Laptops and handheld computers based on Nvidia's Tegra computing platform will hit the market before the end of this year, the company said Tuesday.
Built around an Nvidia graphics processor and two Arm processor cores, Tegra packs nearly every component required for a computer on a motherboard that's slightly bigger than a stick of chewing gum.
It also encodes a hardware encoder and decoder for full high-definition video playback.
Tegra consumes less than half a watt of power, allowing devices that use it to run for many hours on a single battery charge, even while remaining constantly connected to a cellular data network, said Jen-Hsun Huang, president and CEO of Nvidia, speaking at the Computex exhibition in Taipei.
"With the proliferation of 3G mobile networks, it's now perfectly clear that computing technology and communications will converge," Huang said.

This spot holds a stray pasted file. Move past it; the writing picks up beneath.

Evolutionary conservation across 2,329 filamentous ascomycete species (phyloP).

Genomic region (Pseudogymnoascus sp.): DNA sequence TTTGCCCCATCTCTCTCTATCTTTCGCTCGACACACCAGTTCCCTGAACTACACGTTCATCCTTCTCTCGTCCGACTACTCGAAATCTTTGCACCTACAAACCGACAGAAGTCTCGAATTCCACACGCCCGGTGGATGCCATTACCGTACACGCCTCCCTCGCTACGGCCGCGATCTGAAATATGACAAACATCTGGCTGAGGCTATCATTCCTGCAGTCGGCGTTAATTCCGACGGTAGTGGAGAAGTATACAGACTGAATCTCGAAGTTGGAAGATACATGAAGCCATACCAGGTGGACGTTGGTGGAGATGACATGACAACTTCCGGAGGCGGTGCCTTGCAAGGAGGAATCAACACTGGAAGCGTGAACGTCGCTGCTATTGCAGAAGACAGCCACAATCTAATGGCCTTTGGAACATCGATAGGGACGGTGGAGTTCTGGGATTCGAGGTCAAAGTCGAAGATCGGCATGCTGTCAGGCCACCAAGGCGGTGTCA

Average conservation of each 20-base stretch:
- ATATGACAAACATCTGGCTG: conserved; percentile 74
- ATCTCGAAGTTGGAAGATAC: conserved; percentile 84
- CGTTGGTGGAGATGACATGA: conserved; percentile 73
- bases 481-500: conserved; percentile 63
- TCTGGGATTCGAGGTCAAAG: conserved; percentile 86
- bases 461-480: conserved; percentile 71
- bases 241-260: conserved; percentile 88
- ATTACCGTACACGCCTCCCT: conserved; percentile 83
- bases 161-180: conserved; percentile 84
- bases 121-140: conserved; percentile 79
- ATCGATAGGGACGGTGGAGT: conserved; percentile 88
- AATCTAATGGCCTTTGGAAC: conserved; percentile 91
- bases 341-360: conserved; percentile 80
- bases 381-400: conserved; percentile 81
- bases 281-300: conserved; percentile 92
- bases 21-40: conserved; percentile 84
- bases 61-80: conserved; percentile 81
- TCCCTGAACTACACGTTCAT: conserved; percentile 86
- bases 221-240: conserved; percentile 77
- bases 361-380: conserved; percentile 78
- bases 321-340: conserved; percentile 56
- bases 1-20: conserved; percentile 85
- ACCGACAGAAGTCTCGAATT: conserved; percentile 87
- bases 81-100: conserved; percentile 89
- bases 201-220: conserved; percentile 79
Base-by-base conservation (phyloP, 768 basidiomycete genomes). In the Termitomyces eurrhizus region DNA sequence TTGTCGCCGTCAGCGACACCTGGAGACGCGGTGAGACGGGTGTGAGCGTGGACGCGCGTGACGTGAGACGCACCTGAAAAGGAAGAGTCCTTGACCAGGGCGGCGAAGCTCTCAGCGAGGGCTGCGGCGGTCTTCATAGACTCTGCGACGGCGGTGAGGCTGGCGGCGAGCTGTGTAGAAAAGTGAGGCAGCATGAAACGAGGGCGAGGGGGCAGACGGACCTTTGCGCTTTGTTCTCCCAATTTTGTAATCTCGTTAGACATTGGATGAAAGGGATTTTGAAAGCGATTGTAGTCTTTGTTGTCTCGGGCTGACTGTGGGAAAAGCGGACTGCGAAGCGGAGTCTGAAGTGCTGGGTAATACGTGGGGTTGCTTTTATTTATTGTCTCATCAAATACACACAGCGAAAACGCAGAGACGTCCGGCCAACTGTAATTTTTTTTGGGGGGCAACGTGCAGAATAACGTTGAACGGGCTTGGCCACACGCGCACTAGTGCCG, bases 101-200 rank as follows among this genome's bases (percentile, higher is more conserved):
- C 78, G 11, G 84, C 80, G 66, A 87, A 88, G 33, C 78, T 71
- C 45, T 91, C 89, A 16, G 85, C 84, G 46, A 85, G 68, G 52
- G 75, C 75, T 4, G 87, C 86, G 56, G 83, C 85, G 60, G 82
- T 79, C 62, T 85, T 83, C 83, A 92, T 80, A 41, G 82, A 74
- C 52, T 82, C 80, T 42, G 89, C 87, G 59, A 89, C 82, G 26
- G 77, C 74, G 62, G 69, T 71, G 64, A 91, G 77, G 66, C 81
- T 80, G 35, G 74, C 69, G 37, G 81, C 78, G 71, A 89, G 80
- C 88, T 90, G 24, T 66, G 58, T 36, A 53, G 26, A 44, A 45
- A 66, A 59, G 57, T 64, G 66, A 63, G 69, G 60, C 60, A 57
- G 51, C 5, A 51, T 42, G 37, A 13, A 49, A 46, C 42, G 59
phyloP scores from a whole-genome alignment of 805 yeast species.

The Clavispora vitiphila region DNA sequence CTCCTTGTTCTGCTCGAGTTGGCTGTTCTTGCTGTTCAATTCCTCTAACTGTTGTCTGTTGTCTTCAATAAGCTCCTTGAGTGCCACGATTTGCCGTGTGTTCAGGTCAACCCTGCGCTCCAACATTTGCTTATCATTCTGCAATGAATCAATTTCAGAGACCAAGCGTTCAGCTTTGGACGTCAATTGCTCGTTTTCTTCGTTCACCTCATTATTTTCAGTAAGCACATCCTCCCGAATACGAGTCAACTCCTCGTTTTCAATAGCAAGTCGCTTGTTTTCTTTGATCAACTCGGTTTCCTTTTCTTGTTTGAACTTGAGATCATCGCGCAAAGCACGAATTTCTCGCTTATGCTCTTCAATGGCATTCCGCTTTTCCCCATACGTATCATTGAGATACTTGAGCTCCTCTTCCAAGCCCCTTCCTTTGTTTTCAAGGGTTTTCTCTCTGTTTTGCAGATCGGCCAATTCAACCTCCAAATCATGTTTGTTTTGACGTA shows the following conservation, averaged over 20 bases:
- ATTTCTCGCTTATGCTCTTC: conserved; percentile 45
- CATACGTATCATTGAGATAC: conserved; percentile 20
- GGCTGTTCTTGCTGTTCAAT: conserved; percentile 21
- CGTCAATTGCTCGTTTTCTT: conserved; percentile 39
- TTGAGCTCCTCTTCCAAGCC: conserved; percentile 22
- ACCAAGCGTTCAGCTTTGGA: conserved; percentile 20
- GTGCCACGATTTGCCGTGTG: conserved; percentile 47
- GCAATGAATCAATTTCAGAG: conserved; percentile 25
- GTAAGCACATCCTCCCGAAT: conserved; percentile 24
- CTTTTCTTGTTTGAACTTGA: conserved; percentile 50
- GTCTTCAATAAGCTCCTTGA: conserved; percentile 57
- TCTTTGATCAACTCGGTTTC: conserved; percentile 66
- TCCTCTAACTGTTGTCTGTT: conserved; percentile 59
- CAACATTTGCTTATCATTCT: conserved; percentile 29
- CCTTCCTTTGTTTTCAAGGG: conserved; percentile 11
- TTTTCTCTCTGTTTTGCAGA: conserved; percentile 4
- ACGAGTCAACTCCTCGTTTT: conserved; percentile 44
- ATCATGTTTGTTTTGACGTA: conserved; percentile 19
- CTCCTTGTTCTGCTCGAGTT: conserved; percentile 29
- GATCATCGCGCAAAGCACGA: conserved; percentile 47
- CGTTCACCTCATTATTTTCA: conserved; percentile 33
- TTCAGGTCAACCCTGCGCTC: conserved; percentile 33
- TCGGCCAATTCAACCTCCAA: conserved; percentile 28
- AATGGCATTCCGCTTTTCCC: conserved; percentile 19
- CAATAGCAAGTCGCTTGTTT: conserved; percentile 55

This is the second time that Nvidia has "launched" Tegra at Computex. Last year, the company showed a working prototype of a Tegra board.
The prototype board was shown running inside an Asustek Computer Eee PC that had its original motherboard removed.
This time around, Nvidia had Tegra-based computers to show off instead of a mockup.
In all there were seven prototypes on display, including models from contract hardware makers Compal Communications, Inventec and Wistron, among others.
These systems will cost around US$199 when they hit the market and could be as cheap as $99 if the price is subsidized by a mobile operator, Nvidia said.
They will hit the market at roughly the same time as systems based on Qualcomm's Snapdragon processor, a rival chip that also uses an Arm processor core.